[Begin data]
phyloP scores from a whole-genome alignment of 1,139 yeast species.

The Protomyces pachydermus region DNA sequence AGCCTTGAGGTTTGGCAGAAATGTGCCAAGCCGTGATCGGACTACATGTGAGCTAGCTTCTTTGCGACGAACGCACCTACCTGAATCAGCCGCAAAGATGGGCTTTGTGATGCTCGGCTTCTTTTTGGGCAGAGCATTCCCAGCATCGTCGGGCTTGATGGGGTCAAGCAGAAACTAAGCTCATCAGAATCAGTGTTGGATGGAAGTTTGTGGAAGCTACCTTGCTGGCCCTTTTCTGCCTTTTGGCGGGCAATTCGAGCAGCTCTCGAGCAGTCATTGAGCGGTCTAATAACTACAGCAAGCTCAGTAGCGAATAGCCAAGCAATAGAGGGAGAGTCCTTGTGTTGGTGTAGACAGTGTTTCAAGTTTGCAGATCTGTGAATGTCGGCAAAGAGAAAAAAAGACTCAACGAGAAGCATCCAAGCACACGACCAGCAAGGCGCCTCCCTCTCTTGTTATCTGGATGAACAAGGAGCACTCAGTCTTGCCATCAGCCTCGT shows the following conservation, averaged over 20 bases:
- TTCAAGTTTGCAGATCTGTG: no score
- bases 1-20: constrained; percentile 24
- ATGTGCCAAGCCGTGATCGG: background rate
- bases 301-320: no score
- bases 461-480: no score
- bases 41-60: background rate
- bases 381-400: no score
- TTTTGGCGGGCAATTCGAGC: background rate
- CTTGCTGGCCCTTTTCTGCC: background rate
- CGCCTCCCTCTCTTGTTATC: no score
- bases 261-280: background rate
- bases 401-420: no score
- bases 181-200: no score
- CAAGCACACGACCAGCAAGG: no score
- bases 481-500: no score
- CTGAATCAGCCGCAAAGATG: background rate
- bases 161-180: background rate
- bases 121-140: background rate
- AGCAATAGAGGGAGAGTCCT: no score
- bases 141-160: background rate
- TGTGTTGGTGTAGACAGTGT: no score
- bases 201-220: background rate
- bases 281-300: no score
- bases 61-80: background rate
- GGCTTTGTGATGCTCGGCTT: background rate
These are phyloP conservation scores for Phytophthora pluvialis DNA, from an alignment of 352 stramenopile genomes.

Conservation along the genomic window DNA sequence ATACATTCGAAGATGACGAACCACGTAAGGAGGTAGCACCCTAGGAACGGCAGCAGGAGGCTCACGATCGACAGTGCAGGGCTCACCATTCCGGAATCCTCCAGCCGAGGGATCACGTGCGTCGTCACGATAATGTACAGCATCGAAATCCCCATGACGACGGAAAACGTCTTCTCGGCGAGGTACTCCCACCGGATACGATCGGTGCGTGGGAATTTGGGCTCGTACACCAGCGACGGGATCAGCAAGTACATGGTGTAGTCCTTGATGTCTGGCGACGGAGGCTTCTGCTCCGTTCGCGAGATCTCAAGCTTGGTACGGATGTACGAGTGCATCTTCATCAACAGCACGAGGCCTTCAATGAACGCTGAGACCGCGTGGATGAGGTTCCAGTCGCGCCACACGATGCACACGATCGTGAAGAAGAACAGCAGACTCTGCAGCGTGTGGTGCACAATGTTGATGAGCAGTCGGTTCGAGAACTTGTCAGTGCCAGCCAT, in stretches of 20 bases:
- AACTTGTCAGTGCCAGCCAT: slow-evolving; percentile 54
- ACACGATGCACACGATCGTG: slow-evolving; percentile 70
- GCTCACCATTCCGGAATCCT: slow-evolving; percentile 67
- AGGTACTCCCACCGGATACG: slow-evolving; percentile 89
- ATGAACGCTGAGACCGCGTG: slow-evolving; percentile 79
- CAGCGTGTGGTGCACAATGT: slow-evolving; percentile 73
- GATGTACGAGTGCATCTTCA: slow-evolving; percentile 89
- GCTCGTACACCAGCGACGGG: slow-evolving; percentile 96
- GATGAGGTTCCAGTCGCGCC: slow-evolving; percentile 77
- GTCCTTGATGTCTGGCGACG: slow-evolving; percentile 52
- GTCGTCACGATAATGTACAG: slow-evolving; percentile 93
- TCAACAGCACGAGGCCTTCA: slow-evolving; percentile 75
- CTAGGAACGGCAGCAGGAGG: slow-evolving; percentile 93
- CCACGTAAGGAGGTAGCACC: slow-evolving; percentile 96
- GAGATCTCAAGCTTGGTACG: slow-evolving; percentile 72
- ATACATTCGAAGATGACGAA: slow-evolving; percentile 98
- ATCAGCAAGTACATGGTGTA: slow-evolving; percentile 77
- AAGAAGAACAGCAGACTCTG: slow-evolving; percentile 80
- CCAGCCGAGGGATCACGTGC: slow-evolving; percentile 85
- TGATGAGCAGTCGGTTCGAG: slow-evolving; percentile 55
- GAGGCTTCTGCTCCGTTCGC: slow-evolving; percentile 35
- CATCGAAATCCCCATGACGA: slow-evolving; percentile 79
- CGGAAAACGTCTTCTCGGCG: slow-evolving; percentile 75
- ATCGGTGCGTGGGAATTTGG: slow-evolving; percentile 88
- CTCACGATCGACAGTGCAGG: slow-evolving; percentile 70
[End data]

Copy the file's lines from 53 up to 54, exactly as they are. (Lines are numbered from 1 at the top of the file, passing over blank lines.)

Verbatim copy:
- ATCGGTGCGTGGGAATTTGG: slow-evolving; percentile 88
- CTCACGATCGACAGTGCAGG: slow-evolving; percentile 70